Case 5: 2011 - A person walking along Route 191 in Paradise Township, Monroe County, found the remains of a male wrapped inside four black garbage bags. Police believe the victim was killed within two months of the discovery. Chemical isotope testing was completed.

    The bodies to be exhumed Monday stem from the following cases:

    Case 6: 1973 – A driver found the partially decomposed remains of a black female on the side of Interstate 80 westbound in Black Creek Township, Luzerne County. The victim was wearing blue-green shorts, a pink blouse with lace trim, and blue & green slippers with a floral design. She was wrapped in a blanket and doused with sulfuric acid.

    Case 7: 1970 - The nude body of a black female was found along Interstate 81 south near Nuangola, Rice Township, Luzerne County.

    Case 8: 1979 – The partially decomposed remains of a white male were found by two men who were walking to a fishing spot. The victim is believed to be between the ages of 25-40 years. She was wearing a sterling silver bracelet with "Vedon" on the clasp and a 14k gold serpent design ring on his pinky finger.

    Case 9: 1980 – A landfill worker found the body of a white newborn baby boy among trash in Larksville Borough, Luzerne County. Police believe the baby was born 24 to 72 hours before the discovery.

    Anyone who can help identify the victims or provide information about these cases is asked to contact Pennsylvania Crime Stoppers at 1-800-4PA-TIPS, or submit tips at the crime stoppers website.

    Anyone who provides information to Crime Stoppers that leads to an arrest could be eligible for a cash reward.



    http://www.pennlive.com/news/2016/09...th_forens.html



    Case 8, victim is male and she was wearing a bracelet and a ring on his pinky finger? Guess the "she" is a mistake.

  4. #4

    Default Re: Black Creek cold case among 4 bodies exhumed by state police

    This is really extraordinary!!! These are some really great human beings to do so much hard work like this. Very good news!!!

  5. #5

    Default Re: Black Creek cold case among 4 bodies exhumed by state police

    I hope they will get some results, and they are trying, that's a good thing for sure! Hope they can bring some of them home!! Good luck to them, fingers crossed!

  6. #6

    Default Re: Black Creek cold case among 4 bodies exhumed by state police

    A state policeman's crusade to stop digging up the long dead



    WILKES-BARRE - At the foot of a gentle slope dotted with small American flags, a backhoe scraped at the coarse soil until it hit stone.

    A few dozen people helped haul the lid of a heavy vault from the cemetery dirt. Beneath it lay a metal casket.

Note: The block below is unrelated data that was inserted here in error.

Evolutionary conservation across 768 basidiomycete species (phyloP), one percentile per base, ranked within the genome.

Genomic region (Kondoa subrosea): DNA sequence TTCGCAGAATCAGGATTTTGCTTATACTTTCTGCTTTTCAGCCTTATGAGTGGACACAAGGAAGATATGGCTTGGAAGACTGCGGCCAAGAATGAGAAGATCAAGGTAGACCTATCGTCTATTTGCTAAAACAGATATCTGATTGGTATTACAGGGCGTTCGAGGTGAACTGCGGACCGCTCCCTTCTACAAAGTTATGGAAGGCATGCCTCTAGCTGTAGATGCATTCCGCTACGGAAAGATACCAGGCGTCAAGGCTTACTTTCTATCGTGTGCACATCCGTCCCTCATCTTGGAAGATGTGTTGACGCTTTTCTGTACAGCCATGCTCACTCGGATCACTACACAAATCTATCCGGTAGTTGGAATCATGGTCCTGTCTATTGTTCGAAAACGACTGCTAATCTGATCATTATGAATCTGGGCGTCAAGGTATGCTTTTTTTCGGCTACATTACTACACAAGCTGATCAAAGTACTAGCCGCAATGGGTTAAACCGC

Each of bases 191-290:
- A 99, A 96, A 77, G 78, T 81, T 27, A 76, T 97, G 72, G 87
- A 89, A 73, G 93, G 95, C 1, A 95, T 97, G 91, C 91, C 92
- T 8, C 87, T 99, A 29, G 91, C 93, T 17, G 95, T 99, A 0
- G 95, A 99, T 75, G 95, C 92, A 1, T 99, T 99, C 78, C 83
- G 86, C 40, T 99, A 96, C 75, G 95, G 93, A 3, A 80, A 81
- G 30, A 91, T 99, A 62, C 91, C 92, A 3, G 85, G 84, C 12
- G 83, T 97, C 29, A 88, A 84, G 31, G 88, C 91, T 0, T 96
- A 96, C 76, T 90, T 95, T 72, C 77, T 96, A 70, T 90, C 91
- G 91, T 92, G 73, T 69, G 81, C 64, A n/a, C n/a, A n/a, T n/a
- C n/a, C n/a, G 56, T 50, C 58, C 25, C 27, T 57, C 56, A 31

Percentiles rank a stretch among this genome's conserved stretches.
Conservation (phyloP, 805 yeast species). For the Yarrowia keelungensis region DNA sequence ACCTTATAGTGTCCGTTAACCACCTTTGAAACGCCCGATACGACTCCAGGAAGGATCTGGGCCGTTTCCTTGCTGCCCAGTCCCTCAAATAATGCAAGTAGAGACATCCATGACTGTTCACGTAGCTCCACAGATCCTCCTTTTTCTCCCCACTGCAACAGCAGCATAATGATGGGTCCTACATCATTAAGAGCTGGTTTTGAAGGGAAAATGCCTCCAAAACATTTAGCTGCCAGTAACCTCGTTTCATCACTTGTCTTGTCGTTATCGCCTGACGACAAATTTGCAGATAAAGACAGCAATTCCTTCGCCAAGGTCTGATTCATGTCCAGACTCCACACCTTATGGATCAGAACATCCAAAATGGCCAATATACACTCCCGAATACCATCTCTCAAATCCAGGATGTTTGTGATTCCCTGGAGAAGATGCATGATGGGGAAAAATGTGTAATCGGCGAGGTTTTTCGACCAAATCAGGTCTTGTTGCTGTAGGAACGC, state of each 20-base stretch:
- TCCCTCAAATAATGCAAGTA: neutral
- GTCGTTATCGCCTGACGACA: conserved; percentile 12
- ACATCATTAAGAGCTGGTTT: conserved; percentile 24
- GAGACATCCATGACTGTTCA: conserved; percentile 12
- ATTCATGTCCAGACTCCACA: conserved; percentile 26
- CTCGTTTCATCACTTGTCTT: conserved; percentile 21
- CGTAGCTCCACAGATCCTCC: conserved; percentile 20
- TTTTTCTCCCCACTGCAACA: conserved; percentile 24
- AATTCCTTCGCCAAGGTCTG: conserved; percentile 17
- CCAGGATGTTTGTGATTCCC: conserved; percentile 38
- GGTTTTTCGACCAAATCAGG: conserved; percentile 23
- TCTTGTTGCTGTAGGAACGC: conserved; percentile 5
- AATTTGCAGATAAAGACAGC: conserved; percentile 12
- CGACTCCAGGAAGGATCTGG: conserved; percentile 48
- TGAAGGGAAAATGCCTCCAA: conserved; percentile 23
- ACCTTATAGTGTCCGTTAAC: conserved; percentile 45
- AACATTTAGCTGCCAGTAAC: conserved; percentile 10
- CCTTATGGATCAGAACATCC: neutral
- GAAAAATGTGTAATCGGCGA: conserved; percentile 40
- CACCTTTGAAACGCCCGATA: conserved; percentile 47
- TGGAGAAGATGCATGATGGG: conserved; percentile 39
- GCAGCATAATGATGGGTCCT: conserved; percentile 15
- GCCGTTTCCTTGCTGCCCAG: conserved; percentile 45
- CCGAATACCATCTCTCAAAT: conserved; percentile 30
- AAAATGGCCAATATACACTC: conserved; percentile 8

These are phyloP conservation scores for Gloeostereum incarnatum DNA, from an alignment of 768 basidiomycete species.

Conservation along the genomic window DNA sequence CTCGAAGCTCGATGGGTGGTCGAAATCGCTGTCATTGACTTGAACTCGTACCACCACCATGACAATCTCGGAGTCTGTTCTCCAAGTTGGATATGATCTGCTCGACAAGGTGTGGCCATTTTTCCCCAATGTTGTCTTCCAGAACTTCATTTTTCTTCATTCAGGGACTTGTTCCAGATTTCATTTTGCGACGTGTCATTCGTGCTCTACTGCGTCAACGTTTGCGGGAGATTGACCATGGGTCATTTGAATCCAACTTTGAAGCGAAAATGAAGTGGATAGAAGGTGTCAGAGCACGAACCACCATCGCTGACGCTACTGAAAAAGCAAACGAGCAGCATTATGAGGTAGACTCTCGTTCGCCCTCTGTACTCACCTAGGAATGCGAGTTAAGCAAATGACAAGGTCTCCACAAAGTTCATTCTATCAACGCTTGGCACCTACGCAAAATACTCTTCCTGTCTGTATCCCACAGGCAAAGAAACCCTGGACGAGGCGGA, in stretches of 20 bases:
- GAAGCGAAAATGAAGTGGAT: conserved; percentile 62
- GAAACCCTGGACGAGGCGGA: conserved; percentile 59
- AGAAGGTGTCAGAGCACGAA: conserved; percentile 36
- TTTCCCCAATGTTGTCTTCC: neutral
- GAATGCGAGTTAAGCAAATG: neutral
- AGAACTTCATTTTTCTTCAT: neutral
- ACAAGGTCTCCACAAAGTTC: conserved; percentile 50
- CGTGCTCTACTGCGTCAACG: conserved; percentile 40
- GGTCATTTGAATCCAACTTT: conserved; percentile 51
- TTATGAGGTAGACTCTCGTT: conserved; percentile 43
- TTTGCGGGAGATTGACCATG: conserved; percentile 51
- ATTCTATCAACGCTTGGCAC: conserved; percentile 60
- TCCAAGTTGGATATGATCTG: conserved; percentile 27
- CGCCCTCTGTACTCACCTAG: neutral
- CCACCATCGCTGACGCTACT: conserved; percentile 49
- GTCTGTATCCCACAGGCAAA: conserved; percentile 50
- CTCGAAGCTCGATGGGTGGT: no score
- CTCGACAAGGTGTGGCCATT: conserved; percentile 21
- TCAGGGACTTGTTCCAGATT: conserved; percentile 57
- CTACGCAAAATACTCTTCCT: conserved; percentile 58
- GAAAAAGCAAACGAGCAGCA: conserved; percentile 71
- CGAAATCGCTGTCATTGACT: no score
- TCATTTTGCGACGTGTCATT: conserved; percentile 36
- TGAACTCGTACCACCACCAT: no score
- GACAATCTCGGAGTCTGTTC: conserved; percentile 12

Inside the casket was an autopsy bag. And inside the autopsy bag was the body of a woman, found dead, doused in sulfuric acid, and wrapped in a blanket on a lonely stretch of I-80 in Luzerne County nearly a half-century ago.

    Dr. Erin Kimmerle, a trowel shoved into her back pocket, climbed out of an open grave a few feet away and walked over to watch as investigators drilled through the metal casket and lifted its contents into a white body bag. Behind her, the backhoe was already digging at a third grave.

    Kimmerle, a forensic anthropologist from the University of Florida, had traveled to the heart of Pennsylvania's coal country Monday for a task she knew might prove futile: exhuming the bodies of four nameless homicide victims and subjecting them to DNA and other evidence testing in the hopes that they might be identified and their killers found.

    She was there at the behest of Cpl. Tom McAndrew, a homicide investigator for the state police, who, several years ago, caught the 1973 case of the I-80 victim. The odds of solving so cold a case are thin: "Maybe one in 10,000," he guessed. But exhumation was the only way forward.

    "We can't apply current, modern science unless we dig them up," McAndrew said.

    But what McAndrew really wants is to stop having to dig those bodies up at all. He's part of an increasingly vocal group of law enforcement officials pushing for laws that would standardize the way coroners and police deal with unidentified bodies.

    In most states there's no law, he said, "telling [coroners] that they have to get DNA samples, and keep dental records, and save hair," or a mandate for coroners to enter details about an unidentified body into NAMUS, the federal database that tracks missing people and unidentified bodies, cross-checking the lists for matches.

    Many agencies, of course, do this on their own. In Philadelphia, DNA evidence has been saved for nearly all of the 49 unidentified bodies found in the city over the years and listed on NAMUS. The Philadelphia Police Department also submits information to federal databases on every missing person in the city.